Millions of Germans no longer considered 'fully vaccinated' on public transport
People who've had the Johnson & Johnson Covid vaccine could find themselves on the wrong side of '3G' rules this week as public transport operators say they will no longer be counted as fully vaccinated.
The change comes on the back of changes to the definition of 'fully vaccinated' under German law.
Guidance from the Paul Ehrlich Institute and Ministry of Health now states that people who've had a shot of Johnson & Johnson (J&J) now require a second shot of either J&J an mRNA vaccine such as Pfizer/BioNTech in order to be considered fully vaccinated.
Previously, J&J had been the only Covid vaccine to require just one dose - rather than two - for full vaccination protection.
Speaking to The Local on Tuesday, a spokesperson for German rail operator Deutsche Bahn confirmed that people who've had just one shot of J&J would need a negative test in order to travel on their trains in future.
"Unless passengers have been vaccinated or have recovered, they must carry proof of a negative Covid test," the spokesperson said.
The definition of 'vaccinated' is based on guidance from the Paul Ehrlich Institute, which currently states that two shots are needed for full inoculation with J&J, the spokesperson confirmed.
"We are still in constant contact with the federal and state ministries and authorities regarding Covid," they said. "The authorities are constantly adapting the pandemic response to the current situation - also in the area of mobility. We follow and implement these regulations."
Since November 24th, the so-called '3G' rule has applied on public transport, meaning customers should carry proof of vaccination, recovery or a negative test in order to travel.
If customers don't have at least one of these documents with them, they are generally asked to leave the train at the next station and can also be hit with fines.
Health Minister Karl Lauterbach (SPD) has faced harsh criticism for the sudden rule-change, which was described by German newspaper Welt as a "scandal".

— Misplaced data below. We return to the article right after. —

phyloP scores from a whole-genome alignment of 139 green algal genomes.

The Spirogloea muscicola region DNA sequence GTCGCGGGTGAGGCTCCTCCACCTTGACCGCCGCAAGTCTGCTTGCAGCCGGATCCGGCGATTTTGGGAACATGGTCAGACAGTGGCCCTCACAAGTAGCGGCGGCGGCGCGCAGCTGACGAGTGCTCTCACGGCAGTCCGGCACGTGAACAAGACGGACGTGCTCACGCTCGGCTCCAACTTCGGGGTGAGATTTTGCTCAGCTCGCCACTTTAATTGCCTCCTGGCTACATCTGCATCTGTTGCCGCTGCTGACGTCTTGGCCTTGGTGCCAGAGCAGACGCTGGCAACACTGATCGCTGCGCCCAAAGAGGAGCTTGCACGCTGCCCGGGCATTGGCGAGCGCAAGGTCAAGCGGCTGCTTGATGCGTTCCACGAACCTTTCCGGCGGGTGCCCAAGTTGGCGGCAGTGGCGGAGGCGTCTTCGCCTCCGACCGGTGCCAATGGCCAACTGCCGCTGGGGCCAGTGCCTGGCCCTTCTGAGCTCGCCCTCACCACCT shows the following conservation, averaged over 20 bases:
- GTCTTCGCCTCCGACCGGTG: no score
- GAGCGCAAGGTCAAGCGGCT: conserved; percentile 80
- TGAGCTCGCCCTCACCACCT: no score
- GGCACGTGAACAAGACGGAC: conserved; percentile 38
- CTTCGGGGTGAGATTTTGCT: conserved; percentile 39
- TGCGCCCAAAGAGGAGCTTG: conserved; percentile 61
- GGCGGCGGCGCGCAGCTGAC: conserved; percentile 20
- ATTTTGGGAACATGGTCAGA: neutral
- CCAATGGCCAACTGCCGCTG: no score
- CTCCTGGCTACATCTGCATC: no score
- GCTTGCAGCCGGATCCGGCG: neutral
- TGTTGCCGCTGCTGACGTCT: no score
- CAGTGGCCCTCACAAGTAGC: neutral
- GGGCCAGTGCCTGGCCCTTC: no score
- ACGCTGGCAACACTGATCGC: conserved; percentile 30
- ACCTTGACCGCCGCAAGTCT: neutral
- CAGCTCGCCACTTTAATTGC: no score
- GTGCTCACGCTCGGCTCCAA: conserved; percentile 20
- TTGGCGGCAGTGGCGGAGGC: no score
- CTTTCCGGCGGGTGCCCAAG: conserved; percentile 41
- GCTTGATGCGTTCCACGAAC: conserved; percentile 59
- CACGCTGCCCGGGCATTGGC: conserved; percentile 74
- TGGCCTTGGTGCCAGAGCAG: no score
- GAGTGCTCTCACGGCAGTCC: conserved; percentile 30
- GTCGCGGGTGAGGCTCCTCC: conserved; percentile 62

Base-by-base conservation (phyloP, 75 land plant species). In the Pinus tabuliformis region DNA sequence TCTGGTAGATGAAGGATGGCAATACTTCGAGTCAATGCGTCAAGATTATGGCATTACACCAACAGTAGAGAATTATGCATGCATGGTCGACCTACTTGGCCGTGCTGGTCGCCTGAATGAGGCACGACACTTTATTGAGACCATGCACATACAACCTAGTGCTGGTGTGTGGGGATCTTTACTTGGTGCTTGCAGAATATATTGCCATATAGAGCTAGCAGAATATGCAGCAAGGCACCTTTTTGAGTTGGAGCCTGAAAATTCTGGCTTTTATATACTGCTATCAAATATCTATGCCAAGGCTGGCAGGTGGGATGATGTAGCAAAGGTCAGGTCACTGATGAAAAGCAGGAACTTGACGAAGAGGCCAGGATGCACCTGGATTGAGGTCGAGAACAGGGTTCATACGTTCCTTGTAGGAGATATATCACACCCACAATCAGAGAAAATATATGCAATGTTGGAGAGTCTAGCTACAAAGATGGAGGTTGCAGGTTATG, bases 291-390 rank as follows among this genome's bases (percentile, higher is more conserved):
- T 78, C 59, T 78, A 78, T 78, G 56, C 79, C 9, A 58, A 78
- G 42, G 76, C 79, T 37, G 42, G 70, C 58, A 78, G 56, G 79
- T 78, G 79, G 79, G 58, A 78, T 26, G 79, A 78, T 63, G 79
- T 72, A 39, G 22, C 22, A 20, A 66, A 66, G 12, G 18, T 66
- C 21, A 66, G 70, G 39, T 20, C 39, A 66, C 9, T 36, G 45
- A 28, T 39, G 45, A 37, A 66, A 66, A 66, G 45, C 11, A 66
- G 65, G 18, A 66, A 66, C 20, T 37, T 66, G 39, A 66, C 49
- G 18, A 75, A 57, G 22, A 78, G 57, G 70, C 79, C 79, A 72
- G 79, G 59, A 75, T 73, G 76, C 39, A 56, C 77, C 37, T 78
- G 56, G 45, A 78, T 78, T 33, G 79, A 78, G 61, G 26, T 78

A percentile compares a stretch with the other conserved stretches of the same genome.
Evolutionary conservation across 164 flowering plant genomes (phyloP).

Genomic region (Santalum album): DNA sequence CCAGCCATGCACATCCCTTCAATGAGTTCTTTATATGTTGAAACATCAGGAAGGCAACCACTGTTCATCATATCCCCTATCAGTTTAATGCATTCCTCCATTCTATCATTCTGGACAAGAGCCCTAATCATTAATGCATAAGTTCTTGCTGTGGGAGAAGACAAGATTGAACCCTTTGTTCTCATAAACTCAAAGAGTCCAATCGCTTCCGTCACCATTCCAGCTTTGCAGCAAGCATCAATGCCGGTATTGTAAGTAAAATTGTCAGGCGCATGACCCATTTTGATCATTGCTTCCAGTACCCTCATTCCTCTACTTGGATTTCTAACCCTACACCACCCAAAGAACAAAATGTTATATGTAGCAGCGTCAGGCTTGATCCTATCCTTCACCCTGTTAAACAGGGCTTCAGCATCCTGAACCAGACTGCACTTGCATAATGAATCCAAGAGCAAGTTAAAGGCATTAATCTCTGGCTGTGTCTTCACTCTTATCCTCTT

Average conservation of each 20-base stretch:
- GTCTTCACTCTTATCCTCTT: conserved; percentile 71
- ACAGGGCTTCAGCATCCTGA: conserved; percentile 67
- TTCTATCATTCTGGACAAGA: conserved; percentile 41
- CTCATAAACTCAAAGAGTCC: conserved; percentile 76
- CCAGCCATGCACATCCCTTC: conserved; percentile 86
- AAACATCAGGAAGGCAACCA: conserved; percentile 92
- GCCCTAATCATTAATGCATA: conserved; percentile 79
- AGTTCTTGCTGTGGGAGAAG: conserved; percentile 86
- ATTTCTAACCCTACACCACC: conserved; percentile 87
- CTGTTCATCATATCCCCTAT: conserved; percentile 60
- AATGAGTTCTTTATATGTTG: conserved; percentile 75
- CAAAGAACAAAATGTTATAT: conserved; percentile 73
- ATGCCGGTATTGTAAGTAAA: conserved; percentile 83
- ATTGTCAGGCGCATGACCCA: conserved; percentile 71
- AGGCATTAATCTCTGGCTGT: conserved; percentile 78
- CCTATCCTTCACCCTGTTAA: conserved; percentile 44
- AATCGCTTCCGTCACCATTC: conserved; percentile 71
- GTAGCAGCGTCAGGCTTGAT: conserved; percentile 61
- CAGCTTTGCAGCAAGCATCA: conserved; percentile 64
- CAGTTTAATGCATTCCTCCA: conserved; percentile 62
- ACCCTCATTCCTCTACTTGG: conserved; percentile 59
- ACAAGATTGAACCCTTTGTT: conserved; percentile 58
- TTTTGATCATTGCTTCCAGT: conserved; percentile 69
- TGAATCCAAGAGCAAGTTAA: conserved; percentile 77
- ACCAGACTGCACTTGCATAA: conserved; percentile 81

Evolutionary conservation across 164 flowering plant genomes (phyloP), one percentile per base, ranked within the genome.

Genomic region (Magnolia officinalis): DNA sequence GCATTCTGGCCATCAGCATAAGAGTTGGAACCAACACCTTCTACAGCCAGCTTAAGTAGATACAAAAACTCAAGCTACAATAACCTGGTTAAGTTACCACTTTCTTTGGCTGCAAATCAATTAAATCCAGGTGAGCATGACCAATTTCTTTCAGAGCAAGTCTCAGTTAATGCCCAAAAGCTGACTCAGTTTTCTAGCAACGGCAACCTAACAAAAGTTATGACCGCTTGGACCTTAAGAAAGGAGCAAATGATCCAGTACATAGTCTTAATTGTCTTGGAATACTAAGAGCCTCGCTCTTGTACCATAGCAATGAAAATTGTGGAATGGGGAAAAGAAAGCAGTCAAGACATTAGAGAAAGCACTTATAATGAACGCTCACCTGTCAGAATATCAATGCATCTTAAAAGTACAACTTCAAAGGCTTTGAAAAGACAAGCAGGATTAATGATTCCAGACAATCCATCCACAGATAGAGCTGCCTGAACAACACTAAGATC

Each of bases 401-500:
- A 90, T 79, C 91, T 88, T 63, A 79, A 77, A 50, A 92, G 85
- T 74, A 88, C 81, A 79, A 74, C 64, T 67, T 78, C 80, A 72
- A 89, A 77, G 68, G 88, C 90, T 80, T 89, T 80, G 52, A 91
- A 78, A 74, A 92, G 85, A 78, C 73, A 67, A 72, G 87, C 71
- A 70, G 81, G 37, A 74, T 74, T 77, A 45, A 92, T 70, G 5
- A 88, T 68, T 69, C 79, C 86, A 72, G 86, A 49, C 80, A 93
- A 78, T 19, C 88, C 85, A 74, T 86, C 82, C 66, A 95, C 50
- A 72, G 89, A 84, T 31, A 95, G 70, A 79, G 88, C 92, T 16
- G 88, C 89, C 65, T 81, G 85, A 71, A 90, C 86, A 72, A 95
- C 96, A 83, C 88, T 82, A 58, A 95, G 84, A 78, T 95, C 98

"By shifting the information online, hundreds of thousands of people were downgraded overnight to unvaccinated without their knowledge and de facto excluded from public life until they received their (second) vaccination," wrote Welt commentator Benjamin Stibi.
Question marks remain about how quickly the new rules will be implemented by the states in other areas of public life where access is restricted to people who are fully vaccinated or recovered.
This includes the majority of indoor public spaces, such as non-essential shops, cinemas and gyms.
Meanwhile, in hospitality businesses like bars, cafes and restaurants, fully vaccinated people require a negative test or a booster jab for entry.
This means that those who have had a second jab after Johnson & Johnson - a dose that was previously considered a booster - could now require a negative test to eat out or meet friends for drinks.
The rule change is also likely to have an impact on people who work on-site, as a '3G' rule (vaccination, recovery or test) applies in the workplace.
It could also impact people travelling into Germany with one dose of J&J who may no longer be seen as fully vaccinated. The Local has contacted the Health Ministry for clarification on this point and we'll updated you when we receive an answer.
According to data from the Robert Koch Institute (RKI), around 5.3 million doses of Johnson & Johnson have been given out in Germany since the start of the pandemic.
The country is expecting a delivery of a further 18 million doses this year.